Daily archives: January 15, 2009

Heathrow Bollocks

Geoff Hoon has just informed the Commons that a third runway at Heathrow is essential to Britain’s economic prospects.

I have never understood why it is essential to our economy that a gentleman flying indirect from, say, Dubai to Phoenix, should change his plane in Heathrow rather than Paris. It is that kind of transit traffic which accounts for over 90% of the additional capacity BAA is seeking.

If more people do that, we will get some more landing fees; the passenger might buy a cup of coffee in the airport. But these gains are outweighed by the costs in air and noise pollution. Our slender chances of meeting climate change targets will be greatly dented.

Hoon suggested that the extra aviation emissions could be offset by increased use of electric cars. He could have rephrased that by saying that any gains from increased use of electric cars would be lost by increased aircraft emissions.

We are used to New Labour being completely in the pocket of private business interests. But the doublespeak about how a third runway is environmentally friendly makes me puke.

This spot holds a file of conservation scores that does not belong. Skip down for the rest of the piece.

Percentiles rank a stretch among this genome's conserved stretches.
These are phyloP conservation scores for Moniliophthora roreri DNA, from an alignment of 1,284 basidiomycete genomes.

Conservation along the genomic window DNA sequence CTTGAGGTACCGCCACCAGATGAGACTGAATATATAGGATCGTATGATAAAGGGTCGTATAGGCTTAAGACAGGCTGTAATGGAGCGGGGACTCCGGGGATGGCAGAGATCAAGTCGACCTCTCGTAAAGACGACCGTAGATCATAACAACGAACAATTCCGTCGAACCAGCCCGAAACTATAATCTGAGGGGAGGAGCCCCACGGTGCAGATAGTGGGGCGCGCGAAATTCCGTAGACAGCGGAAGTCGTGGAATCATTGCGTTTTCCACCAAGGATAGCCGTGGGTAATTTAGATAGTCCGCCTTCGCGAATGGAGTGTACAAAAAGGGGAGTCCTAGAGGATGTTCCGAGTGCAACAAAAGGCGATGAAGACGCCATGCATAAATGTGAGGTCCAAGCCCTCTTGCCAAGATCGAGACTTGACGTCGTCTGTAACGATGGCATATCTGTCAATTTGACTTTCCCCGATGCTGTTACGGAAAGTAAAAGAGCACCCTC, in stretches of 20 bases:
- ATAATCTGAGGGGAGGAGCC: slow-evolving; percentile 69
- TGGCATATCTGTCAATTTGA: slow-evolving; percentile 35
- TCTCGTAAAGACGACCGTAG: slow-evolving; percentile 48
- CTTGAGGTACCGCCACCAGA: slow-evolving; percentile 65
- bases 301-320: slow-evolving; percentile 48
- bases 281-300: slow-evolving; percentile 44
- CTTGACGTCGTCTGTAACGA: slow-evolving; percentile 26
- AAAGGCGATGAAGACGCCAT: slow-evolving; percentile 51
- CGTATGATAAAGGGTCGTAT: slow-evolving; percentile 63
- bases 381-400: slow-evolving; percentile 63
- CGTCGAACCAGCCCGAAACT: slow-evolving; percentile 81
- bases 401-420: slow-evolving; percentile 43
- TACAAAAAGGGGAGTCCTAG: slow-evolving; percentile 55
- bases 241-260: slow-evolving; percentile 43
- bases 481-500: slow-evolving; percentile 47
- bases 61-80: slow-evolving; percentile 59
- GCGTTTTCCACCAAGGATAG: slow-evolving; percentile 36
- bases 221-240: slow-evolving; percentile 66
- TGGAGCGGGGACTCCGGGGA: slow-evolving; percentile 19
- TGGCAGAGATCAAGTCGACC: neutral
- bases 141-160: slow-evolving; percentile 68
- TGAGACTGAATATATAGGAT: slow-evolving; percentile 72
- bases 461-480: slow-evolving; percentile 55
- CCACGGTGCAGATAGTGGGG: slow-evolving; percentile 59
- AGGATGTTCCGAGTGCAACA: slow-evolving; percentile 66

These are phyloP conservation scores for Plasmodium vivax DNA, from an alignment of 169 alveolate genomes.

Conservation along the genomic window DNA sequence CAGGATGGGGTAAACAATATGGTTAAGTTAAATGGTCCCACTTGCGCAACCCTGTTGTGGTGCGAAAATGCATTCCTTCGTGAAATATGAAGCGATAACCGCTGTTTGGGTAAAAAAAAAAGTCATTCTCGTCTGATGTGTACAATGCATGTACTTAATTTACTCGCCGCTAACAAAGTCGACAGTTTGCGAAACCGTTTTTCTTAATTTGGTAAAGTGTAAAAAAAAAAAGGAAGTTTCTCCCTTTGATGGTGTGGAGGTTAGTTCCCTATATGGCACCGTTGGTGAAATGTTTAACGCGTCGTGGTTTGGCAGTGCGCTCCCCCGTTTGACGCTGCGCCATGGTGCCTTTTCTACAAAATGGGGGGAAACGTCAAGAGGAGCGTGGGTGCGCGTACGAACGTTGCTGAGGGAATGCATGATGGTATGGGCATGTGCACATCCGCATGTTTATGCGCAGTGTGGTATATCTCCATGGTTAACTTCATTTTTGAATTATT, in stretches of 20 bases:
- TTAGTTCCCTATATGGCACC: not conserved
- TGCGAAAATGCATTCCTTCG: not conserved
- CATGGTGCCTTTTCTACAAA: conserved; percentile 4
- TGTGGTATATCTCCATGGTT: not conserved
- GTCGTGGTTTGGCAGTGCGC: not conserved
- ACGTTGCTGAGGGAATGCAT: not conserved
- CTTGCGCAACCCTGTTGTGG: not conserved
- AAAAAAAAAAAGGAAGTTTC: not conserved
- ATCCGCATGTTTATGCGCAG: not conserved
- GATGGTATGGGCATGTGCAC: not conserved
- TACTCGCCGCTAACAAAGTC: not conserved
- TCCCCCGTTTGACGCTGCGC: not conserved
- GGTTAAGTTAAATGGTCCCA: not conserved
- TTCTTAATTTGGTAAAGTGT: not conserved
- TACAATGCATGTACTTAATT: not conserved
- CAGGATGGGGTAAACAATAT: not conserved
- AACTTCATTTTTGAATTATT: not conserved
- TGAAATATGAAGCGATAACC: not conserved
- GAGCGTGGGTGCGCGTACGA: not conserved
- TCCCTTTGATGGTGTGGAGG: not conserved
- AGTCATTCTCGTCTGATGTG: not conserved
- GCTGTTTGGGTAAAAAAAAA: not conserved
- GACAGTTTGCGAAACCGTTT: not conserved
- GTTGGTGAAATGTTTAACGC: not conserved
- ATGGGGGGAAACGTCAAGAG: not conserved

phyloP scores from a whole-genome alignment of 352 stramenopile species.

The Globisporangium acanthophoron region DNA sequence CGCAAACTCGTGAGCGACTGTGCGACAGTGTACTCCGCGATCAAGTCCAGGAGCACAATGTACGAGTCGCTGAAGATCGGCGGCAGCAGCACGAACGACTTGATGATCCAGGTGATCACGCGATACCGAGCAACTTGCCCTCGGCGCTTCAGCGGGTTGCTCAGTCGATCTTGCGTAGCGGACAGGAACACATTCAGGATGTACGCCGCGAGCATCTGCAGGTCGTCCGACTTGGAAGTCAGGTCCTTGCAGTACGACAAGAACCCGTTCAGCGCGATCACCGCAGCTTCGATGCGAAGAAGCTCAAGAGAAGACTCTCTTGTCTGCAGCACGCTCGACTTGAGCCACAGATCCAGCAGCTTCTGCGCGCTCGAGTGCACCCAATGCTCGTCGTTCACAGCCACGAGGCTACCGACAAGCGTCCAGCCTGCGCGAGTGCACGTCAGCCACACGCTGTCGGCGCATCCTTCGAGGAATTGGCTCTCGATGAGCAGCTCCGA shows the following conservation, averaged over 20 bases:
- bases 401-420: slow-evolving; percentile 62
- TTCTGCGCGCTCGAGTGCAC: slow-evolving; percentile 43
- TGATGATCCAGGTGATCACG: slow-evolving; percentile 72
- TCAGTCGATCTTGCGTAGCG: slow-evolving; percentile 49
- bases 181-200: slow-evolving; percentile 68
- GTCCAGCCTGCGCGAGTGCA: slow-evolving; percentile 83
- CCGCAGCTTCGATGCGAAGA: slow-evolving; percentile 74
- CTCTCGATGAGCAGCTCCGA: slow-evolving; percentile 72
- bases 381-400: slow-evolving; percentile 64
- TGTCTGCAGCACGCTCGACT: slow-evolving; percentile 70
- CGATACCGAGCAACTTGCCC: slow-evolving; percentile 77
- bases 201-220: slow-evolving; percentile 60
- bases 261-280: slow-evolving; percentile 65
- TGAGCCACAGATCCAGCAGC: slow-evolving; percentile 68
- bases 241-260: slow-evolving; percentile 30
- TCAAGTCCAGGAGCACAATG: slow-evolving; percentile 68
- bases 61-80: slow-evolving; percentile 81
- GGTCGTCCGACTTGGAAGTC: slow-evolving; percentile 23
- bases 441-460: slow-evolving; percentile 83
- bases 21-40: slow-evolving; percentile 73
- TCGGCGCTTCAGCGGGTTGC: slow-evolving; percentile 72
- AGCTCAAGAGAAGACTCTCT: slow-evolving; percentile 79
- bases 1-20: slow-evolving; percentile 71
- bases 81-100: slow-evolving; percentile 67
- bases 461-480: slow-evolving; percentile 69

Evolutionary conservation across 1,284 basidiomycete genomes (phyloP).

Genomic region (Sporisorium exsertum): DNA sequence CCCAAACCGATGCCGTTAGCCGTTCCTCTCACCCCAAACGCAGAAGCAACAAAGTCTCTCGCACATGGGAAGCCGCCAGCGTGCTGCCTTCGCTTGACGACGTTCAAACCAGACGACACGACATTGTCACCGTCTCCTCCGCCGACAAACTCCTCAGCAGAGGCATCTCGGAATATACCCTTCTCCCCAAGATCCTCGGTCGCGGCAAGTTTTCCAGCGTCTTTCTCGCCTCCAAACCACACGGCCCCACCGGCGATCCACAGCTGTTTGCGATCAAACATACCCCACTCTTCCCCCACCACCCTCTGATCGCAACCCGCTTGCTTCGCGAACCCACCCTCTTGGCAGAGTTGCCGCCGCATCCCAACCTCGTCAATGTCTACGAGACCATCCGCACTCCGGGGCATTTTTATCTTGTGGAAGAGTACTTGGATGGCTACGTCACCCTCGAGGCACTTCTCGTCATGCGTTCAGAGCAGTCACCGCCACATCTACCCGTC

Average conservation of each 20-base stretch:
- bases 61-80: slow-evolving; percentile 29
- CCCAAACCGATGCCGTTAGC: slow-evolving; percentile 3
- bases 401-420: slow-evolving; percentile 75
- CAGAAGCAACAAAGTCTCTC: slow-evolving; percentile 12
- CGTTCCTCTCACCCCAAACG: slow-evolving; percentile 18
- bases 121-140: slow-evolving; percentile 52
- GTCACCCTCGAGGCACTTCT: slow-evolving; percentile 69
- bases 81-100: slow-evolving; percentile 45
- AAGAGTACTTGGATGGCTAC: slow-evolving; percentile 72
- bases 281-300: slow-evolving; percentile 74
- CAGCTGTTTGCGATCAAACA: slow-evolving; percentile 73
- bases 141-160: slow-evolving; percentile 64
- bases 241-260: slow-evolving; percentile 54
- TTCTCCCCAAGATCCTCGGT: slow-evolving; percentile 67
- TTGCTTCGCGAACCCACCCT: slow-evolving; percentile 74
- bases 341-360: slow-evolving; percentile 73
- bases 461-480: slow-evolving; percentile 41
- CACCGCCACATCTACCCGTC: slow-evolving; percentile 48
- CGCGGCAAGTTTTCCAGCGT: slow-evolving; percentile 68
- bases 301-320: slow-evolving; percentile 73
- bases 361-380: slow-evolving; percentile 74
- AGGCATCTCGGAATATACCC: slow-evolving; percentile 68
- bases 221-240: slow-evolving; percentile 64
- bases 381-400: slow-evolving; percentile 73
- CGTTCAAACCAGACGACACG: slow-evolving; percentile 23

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Lest We Forget

With the media pumping out Israeli propaganda about the clinical accuracy of their weapons, today the Israelis have hit the UN aid distribution centre and a Gaza hospital. The UN Secretary General has expressed “outrage”. The UN report that their compound was bombed with phosphorous shells – which the Israels still deny using as part of their “Big Lie” propaganda blitz.

Then, as one of many such incidents every day, this is in the Independent:

At least three Palestinians in Gaza were shot dead yesterday after Israeli soldiers fired on a group of residents leaving their homes on orders from the military and waving white flags, according to testimony taken by the Israeli human rights group B’Tselem.


Naturally, the Israelis are denying it.

We must not let compassion fatigue set in as these terrible atrocities by the Israeli military unfold. The essential fact is that at least 450 of the dead are women and children.